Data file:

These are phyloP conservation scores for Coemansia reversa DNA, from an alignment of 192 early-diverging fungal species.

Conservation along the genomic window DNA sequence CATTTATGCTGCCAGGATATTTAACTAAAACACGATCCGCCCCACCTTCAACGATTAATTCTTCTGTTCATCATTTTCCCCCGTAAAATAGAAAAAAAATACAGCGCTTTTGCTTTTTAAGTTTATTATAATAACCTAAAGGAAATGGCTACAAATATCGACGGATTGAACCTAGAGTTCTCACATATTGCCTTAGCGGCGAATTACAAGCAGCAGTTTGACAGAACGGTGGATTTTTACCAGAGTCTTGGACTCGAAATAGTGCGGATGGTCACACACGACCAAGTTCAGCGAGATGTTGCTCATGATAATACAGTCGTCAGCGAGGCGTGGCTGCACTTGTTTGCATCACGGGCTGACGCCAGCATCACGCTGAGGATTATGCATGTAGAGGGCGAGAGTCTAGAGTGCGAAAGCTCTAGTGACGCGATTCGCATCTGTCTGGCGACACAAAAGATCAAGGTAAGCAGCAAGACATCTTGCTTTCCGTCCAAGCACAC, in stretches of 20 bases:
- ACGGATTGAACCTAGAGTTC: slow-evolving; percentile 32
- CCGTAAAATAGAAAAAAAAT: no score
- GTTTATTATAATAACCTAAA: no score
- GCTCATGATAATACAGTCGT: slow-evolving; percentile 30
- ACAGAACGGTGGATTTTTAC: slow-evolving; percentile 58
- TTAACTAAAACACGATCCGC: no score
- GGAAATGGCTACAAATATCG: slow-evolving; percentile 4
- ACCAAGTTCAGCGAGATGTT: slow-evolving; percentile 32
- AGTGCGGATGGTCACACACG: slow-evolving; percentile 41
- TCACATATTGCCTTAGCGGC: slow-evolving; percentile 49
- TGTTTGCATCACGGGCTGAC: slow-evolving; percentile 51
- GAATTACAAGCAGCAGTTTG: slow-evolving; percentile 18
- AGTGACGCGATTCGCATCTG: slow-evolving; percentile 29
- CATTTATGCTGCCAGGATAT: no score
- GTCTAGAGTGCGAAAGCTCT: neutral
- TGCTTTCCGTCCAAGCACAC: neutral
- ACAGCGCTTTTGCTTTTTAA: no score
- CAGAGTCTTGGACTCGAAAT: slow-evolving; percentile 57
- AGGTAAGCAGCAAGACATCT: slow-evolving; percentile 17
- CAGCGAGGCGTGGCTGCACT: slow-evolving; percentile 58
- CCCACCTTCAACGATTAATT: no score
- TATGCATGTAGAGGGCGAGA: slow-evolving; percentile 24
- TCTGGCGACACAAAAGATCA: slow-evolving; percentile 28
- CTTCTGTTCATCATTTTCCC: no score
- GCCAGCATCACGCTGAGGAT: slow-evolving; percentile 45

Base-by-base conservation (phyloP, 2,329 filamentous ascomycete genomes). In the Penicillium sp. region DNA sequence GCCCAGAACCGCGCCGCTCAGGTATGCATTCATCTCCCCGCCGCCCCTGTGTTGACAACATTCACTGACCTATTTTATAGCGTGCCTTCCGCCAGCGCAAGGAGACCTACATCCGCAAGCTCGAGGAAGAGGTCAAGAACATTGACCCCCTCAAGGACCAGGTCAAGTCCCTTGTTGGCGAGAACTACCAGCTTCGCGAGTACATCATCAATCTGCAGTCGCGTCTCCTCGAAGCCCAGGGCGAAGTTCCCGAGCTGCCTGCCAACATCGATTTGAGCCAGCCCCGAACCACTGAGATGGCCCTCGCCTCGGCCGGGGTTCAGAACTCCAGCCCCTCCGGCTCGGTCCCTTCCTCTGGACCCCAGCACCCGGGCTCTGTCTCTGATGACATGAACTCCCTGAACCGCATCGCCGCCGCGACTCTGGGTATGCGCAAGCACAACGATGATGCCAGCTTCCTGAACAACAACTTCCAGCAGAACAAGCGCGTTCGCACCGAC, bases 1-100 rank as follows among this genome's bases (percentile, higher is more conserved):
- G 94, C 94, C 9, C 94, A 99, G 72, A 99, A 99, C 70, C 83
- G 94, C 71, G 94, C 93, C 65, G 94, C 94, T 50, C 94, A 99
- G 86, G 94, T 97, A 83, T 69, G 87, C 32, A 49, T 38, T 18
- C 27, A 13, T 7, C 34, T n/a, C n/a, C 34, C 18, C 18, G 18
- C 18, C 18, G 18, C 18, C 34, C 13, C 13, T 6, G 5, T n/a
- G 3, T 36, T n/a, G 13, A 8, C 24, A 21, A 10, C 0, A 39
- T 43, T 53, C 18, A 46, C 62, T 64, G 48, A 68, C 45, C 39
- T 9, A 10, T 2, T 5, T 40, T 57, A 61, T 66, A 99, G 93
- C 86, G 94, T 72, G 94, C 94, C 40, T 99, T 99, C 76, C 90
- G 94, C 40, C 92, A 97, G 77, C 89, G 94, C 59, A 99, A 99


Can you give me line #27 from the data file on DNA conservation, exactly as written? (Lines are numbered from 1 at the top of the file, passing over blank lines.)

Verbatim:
- GCCAGCATCACGCTGAGGAT: slow-evolving; percentile 45